TRX leg exercises have gained immense popularity in recent years for their ability to effectively strengthen and tone the lower body. Whether you want to sculpt leaner legs, increase leg strength, or improve overall stability, incorporating TRX exercises into your workout routine can yield impressive results.
The TRX system requires a version of bodyweight exercises. You use your body weight, which is as effective as barbell exercises and dumbbell exercises in your workout plan.
What is a TRX suspension trainer?
TRX, short for Total Resistance Exercise, uses suspension training techniques to engage multiple muscle groups simultaneously. This innovative training system involves suspending your body or limbs using adjustable straps, providing a challenging and dynamic workout experience.
By leveraging your body weight and the instability of the straps, TRX leg exercises activate key muscles, such as the quadriceps, hamstrings, glutes and calves, while improving your core strength.
The TRX trainer allows for a wide range of exercises that can be adapted to different fitness levels and goals.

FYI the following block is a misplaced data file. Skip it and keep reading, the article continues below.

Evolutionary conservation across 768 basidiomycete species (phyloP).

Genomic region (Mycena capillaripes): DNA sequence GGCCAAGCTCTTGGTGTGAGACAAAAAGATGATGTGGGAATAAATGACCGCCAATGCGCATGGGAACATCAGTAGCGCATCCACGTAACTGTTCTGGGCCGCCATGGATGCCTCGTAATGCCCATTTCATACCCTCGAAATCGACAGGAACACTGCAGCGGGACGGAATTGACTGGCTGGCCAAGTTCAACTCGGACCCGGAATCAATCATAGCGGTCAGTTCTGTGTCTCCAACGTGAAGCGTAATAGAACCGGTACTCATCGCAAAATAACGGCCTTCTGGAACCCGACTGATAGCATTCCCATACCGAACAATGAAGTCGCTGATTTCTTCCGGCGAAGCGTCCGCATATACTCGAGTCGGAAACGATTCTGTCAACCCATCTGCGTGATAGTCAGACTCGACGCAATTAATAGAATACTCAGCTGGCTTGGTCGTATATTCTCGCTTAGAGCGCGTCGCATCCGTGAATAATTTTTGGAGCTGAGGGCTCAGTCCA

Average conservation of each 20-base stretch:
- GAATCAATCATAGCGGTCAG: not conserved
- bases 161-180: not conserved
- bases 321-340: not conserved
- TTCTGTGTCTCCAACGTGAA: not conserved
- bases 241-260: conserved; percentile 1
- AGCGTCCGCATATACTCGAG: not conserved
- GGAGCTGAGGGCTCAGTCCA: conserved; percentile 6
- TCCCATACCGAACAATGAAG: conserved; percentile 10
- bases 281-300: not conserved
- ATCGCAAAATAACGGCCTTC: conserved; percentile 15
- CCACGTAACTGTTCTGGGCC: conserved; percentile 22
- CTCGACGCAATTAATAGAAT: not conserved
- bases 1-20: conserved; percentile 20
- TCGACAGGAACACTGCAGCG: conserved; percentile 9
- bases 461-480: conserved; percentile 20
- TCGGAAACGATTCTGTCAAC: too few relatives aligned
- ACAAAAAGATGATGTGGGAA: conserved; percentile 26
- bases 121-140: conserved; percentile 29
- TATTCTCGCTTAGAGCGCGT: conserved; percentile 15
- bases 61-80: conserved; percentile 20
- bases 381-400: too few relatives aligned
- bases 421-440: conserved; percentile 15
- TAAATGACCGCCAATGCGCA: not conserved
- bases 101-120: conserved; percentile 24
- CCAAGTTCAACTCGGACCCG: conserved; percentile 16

Benefits of TRX Leg Exercises
TRX leg exercises offer a multitude of benefits and one of the key advantages is their ability to engage multiple muscle groups at the same time
Unlike traditional leg exercises that isolate specific muscles, such as your quad muscle exercises or hamstring exercises, TRX exercises require you to stabilize your body using the straps, which activate various muscles throughout your lower body.
When performing TRX leg exercises such as squats or lunges, you not only target major muscle groups like the quadriceps, hamstrings and glutes but also engage smaller stabilizer muscles that support proper movement and alignment.
This comprehensive activation of multiple muscle groups improves functional strength, balance and coordination.
Engages multiple muscle groups
TRX exercises target key leg muscles, including the quadriceps, hamstrings, glutes and calves. Here’s a breakdown of how these muscle groups are engaged during TRX leg exercises: